If the individual is not barred from working with children, they can start work provided their employer has:

  • applied for a full enhanced disclosure check
  • put appropriate supervision in place until the full check has been obtained.

A candidate cannot start employment without confirmation that they are not on the barred list or having undergone a full enhanced disclosure check (Department of Health, 2020).


Disclosure Scotland is prioritising criminal records checks for workers in the following sectors:

  • healthcare
  • pharmaceutical
  • childcare
  • social work
  • social care
  • prisons and justice

(Disclosure Scotland, 2020).

During the coronavirus pandemic, there are no fees for urgent checks for people working in these sectors (Disclosure Scotland, 2020).

The Care Inspectorate usually advises that care service providers review their employees’ membership of the Protecting Vulnerable Groups scheme (PVG) every three years. This is the system used for criminal records checks in Scotland. During the pandemic, this regular review is not necessary (Care Inspectorate, 2020).

If an existing employee in care services is moving into a new role, their employer should carry out a risk assessment to decide whether a PVG update is necessary (Care Inspectorate, 2020).

If someone working in care services has previously been a member of the PVG scheme for working with adults, but will now be working with children (or vice versa), their employer should carry out new PVG checks (Care Inspectorate, 2020).

Starting employment

Starting employment 

The induction process is particularly important when recruiting remotely.

Recognising and responding to abuse

Make sure all new staff and volunteers understand your safeguarding and child protection policy and procedures, and know what to do if they are worried about a child. If you update or amend your child protection policy in light of the current situation, any changes or updates should be shared with all staff and volunteers.

> Learn more about updating your child protection policy

> Read more about recognising and responding to abuse

All staff and volunteers who will be working with children should complete child protection training as part of the induction process.

> Find out more about our introductory child protection training

Our online safeguarding awareness course for people who enter or visit families’ homes helps people recognise and respond to the signs of abuse and neglect. We’re temporarily making this course free so everyone making deliveries or offering doorstep support to families can learn what to do to protect a child during this challenging time.

> Take our free online course

Codes of conduct

It’s important that all staff and volunteers know how to behave when they’re working with children and young people. Set out your expectations clearly.

Make sure new staff and volunteers read and understand your organisation’s code of conduct. This should include appropriate behaviour when working with children and young people online.

Online safety

If you’re working remotely with children and young people, staff and volunteers need to understand how to communicate safely.

> Read more about online safety during the pandemic

> Find out more about social media and online safety


You should make sure new staff and volunteers are supervised. As well as giving them support until they are confident in their new role, it helps ensure they are behaving appropriately around children and young people.

You should do this regardless of whether your new recruits are working face-to-face or remotely with children and young people.

It’s best practice for an adult not to be on their own with children. However, in some settings, for example in teaching, an adult will regularly be on their own with a class or group. And if you’re providing counselling or therapeutic support, work needs to be done one-to-one.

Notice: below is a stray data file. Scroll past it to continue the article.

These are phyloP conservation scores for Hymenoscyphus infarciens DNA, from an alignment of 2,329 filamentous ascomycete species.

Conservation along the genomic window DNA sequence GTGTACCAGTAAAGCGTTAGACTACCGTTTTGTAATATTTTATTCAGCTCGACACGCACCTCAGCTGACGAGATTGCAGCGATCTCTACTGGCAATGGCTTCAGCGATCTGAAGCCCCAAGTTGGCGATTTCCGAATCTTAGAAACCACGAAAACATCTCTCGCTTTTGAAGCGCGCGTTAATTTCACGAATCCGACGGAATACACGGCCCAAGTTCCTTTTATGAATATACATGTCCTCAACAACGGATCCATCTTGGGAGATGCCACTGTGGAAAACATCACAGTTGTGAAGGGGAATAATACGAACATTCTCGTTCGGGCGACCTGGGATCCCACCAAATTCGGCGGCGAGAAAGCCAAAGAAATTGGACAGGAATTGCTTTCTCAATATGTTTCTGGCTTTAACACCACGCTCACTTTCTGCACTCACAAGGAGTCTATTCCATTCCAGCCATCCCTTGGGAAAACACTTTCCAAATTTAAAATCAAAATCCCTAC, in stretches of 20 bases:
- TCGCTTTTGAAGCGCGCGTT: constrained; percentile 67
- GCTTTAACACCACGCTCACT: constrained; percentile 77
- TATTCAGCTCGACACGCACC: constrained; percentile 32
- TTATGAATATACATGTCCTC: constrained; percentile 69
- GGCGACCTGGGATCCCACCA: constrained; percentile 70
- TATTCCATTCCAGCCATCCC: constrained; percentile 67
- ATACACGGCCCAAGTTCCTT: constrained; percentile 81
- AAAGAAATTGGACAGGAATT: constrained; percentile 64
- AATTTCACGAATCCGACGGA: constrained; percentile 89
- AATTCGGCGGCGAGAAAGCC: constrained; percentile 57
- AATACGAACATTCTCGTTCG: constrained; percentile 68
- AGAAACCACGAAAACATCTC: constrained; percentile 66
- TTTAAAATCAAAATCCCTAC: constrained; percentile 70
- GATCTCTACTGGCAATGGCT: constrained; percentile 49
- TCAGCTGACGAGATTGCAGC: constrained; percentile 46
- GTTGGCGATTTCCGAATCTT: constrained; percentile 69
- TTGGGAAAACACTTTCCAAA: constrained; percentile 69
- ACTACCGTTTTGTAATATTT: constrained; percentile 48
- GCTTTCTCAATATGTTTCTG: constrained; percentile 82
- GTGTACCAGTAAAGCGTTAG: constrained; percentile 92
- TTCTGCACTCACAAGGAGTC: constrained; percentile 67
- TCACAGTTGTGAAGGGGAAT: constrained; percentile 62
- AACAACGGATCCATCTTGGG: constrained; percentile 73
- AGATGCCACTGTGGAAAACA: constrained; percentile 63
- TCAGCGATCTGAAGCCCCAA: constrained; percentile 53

You should never let staff and volunteers work unsupervised with children and young people unless it is safe to do so. This includes making sure all relevant vetting and barring checks have been carried out.

> Find out more about working safely alone with children

Checking suitability

You should arrange to meet new starters in person, as soon as it is permitted and safe to do so. This will enable you to double check that a candidate is suitable. This includes viewing original identification documents and criminal record check certificates. You should also have in-person meetings or reviews and observe the person working with children. You might also want to have a longer induction/probation period until you can meet in person.

You should continue to monitor all your staff and volunteers even when their induction has finished. Make sure they continue to follow your safeguarding and child protection policies and procedures. If anyone behaves in a way that’s inappropriate towards a child you must take the necessary action.

> Find out more about preventing abuse by people in a position of trust or authority

Young volunteers

You might have young volunteers who want to get involved with your organisation during the pandemic.

> Find out more about how to support them and keep them safe

Want to find out more?

> View our safer recruitment guidance

> Take our online training on safer recruitment in education

> Take our online training on safer recruitment (non-education)



Care Inspectorate (2020) Coronavirus. [Accessed 05/05/2020].

Care Quality Commission (2020) COVID-19: interim guidance on DBS checks and other recruitment checks. [Accessed 05/05/2020].

Department of Health (2020) COVID-19: pre-employment vetting guidance: health and social care providers (PDF). Belfast: Department of Health.

Disclosure and Barring Service (DBS) (2020a) COVID-19: changes to DBS ID checking guidelines. [Accessed 05/05/2020].

Disclosure and Barring Service (DBS) (2020b) COVID-19: free-of-charge DBS applications and fast-track Barred List check service. [Accessed 04/05/2020].

Disclosure Scotland (2020) Criminal record checks for coronavirus (COVID-19) response workers. [Accessed 04/05/2020].